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I face a problem in scipy 'leastsq' optimisation routine, if i execute the following program it says

    raise errors[info][1], errors[info][0]
TypeError: Improper input parameters.

and sometimes index out of range for an array...

from scipy import *
import numpy
from scipy import optimize
from numpy import asarray
from math import *

def func(apar):
  apar = numpy.asarray(apar)
  x = apar[0]
  y = apar[1]
  eqn = abs(x-y)
  return eqn

Init = numpy.asarray([20.0, 10.0])
x = optimize.leastsq(func, Init, full_output=0, col_deriv=0, factor=100, diag=None, warning=True)
print 'optimized parameters: ',x
print '******* The End ******'

I don't know what is the problem with my func optimize.leastsq() call, please help me

share|improve this question
Can you format your code please? It will make it easier for people to help you :). – notJim Sep 28 '09 at 17:16
Your func() could simply be written as def func(apar): return abs(apar[0]-apar[1]). There is no need for coercion, as leastsq passes Numpy arrays to the minimized function. – EOL Sep 28 '09 at 20:20
up vote 2 down vote accepted

leastsq works with vectors so the residual function, func, needs to return a vector of length at least two. So if you replace return eqn with return [eqn, 0.], your example will work. Running it gives:

optimized parameters:  (array([10., 10.]), 2)

which is one of the many correct answers for the minimum of the absolute difference.

If you want to minimize a scalar function, fmin is the way to go, optimize.fmin(func, Init).

The issue here is that these two functions, although they look the same for a scalars are aimed at different goals. leastsq finds the least squared error, generally from a set of idealized curves, and is just one way of doing a "best fit". On the other hand fmin finds the minimum value of a scalar function.

Obviously yours is a toy example, for which neither of these really makes sense, so which way you go will depend on what your final goal is.

share|improve this answer
It looks like you're right. However, if this is true, this looks like a bug to me. The minimizer should be able to minimize a simple scalar function, if it can "minimize" a list of numbers… What do you think? – EOL Sep 28 '09 at 20:10
@EOL - So I don't get an upvote for the correct answer because you don't like the way scipy works? Tough crowd. But I agree that it does seem like it should work without this kludge, and it would be an easy thing to correct. – tom10 Sep 28 '09 at 20:20
@tom10 You might be interested in checking my answer… :) – EOL Sep 28 '09 at 20:28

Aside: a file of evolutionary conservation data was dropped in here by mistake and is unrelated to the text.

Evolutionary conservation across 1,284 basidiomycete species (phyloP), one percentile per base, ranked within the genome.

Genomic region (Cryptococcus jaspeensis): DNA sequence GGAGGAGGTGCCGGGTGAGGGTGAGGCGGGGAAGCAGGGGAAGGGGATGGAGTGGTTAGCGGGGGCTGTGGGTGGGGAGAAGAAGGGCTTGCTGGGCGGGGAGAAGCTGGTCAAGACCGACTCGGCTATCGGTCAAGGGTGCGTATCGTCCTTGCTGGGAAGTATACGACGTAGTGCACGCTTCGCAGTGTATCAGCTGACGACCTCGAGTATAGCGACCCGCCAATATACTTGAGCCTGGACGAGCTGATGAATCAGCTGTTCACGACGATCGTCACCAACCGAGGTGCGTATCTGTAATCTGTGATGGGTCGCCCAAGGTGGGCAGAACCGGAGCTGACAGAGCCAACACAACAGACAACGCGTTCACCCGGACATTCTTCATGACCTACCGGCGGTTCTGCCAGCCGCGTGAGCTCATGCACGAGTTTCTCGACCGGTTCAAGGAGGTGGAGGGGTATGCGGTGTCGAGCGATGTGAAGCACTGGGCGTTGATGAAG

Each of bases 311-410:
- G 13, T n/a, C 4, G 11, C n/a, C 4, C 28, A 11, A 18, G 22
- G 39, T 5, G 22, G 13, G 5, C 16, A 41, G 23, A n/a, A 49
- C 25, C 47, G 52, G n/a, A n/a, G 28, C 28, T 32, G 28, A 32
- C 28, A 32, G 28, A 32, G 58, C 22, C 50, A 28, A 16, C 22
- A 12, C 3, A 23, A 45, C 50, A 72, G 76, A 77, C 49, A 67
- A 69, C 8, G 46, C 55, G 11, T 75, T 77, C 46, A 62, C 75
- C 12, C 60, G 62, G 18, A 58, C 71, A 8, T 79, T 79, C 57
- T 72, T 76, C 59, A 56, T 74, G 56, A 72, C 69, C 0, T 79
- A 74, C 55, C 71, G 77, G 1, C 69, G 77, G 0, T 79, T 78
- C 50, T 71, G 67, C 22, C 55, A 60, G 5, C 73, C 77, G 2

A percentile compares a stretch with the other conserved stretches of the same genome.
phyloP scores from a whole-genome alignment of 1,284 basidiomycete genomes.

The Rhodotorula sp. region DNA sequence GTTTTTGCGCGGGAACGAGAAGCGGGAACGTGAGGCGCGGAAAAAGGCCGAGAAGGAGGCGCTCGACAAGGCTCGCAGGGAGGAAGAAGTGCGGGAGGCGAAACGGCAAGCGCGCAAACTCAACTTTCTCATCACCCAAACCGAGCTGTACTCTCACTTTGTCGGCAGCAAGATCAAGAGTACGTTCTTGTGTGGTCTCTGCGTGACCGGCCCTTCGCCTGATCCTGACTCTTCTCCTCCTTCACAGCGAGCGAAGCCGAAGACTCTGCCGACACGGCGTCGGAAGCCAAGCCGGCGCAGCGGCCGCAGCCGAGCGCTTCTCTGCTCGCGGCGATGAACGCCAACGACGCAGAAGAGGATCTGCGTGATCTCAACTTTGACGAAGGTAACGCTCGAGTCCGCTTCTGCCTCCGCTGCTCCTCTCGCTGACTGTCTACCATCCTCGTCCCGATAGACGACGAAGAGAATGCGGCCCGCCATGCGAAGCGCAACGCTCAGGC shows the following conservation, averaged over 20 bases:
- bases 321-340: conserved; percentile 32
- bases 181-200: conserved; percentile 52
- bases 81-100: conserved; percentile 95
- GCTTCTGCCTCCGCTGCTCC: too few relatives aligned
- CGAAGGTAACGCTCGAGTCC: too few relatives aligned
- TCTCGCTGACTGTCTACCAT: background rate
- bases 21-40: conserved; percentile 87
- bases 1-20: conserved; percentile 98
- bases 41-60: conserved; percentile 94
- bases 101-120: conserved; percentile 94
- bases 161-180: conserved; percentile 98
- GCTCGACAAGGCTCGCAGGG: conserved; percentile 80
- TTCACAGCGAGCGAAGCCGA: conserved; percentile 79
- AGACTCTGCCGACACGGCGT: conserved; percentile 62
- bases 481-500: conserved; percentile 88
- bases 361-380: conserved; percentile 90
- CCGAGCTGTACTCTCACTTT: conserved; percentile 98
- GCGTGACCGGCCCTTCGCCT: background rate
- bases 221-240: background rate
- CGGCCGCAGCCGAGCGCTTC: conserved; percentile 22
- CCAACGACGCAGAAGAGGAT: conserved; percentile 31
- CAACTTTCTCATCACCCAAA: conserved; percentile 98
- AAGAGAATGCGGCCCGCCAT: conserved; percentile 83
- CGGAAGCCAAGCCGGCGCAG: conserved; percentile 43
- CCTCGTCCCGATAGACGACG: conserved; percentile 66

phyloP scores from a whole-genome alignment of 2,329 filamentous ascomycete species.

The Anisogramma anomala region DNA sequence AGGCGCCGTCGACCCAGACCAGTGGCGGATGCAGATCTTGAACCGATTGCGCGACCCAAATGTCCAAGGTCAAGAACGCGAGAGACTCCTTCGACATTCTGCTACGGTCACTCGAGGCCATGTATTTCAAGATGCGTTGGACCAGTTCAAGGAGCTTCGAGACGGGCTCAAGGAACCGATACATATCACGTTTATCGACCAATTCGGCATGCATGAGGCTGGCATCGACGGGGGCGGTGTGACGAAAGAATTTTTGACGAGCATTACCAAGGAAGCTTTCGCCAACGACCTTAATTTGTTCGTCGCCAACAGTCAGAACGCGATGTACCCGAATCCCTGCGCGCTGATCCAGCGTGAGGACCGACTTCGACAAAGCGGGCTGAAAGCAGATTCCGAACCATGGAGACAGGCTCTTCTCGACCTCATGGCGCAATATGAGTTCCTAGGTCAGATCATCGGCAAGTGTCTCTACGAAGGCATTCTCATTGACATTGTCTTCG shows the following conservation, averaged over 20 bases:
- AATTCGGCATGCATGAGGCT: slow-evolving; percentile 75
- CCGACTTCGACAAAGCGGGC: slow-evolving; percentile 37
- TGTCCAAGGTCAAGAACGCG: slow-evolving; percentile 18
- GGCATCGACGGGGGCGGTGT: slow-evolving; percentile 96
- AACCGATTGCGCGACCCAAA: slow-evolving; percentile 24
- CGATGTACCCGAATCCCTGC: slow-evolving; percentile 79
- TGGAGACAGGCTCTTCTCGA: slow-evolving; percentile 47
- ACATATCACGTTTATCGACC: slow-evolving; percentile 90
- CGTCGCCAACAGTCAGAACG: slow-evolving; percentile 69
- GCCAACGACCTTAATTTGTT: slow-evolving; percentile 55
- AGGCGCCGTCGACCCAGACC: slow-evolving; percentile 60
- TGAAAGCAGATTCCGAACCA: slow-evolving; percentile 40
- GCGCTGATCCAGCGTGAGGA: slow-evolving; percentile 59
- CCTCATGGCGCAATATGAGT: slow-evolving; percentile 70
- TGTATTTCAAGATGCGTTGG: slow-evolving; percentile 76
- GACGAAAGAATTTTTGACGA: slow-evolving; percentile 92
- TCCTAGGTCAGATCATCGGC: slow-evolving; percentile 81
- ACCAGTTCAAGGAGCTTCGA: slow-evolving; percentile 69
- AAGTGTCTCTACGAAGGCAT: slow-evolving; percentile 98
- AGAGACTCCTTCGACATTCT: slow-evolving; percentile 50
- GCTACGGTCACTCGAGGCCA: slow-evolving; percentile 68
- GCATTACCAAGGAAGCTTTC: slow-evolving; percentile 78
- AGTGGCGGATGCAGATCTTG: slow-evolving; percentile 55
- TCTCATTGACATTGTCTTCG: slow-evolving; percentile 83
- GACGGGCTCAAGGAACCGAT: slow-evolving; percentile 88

@tom10 I can see you liked the fmin() function I suggested! :) – EOL Sep 29 '09 at 8:17
@EOL - Yes, your answer is truly wonderful and amazing, that's why I upvoted it. And that you clearly thought it up all on your own without any reference to my answer, surely all the more impressive. – tom10 Sep 29 '09 at 15:47

Since you want to minimize a simple scalar function (func() returns a single value, not a list of values), scipy.optimize.leastsq() should be replaced by a call to one of the fmin functions (with the appropriate arguments):

x = optimize.fmin(func, Init)

correctly works!

In fact, leastsq() minimizes the sum of squares of a list of values. It does not appear to work on a (list containing a) single value, as in your example (even though it could, in theory).

share|improve this answer
Yes, I am aware that it works with 'optimize.fmin' but i want to try with 'optimize.leastsq' – pear Sep 29 '09 at 8:33

Just looking at the least squares docs, it might be that your function func is defined incorrectly. You're assuming that you always receive an array of at least length 2, but the optimize function is insanely vague about the length of the array you will receive. You might try writing to screen whatever apar is, to see what you're actually getting.

If you're using something like ipython or the python shell, you ought to be getting stack traces that show you exactly which line the error is occurring on, so start there. If you can't figure it out from there, posting the stack trace would probably help us.

share|improve this answer
Reading the doc carefully and thoroughly is good advice. General minimizers have a long history of having confusing and tricky interfaces. Try writing one some day, and you'll see why. – dmckee Sep 28 '09 at 18:16
he assumes that apar has at least 2 elements, not exactly two. Which doesn't contradict your point, just a minor correction. – SilentGhost Sep 28 '09 at 18:19
@SilentGhost: thank you, corrected. – notJim Sep 29 '09 at 3:45

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